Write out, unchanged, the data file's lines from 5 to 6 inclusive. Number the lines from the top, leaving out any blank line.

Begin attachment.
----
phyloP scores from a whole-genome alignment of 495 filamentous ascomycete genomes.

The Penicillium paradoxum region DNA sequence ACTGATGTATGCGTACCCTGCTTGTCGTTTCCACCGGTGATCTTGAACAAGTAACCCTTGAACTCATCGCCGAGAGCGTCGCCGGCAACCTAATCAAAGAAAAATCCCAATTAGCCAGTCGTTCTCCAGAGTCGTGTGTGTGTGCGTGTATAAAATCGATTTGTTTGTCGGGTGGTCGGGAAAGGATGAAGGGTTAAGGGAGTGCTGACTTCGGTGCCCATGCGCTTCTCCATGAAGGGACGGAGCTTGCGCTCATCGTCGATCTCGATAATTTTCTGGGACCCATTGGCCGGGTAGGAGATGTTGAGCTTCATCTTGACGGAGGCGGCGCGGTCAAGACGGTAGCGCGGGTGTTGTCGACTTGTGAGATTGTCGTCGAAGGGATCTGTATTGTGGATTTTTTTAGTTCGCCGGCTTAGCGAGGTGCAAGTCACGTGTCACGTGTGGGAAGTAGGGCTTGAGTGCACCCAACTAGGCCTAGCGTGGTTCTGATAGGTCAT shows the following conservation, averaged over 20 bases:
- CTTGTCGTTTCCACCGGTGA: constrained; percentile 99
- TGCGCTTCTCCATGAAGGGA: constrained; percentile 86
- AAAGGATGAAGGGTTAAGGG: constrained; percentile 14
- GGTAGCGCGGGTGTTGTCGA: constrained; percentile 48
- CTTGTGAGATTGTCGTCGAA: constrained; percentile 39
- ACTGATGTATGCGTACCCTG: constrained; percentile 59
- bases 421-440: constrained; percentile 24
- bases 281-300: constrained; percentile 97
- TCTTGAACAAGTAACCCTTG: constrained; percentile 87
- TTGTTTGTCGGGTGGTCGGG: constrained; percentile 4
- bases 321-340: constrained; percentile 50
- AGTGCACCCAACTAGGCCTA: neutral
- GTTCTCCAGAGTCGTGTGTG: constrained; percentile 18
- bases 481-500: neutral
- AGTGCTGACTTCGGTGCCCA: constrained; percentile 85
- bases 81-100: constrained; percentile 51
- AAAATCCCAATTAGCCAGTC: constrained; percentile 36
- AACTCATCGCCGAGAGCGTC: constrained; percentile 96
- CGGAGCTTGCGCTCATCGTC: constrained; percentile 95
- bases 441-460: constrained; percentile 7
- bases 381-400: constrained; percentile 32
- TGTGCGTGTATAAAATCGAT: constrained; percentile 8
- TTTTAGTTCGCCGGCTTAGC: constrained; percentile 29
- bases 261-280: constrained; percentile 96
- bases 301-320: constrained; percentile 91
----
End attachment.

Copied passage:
- AAAGGATGAAGGGTTAAGGG: constrained; percentile 14
- GGTAGCGCGGGTGTTGTCGA: constrained; percentile 48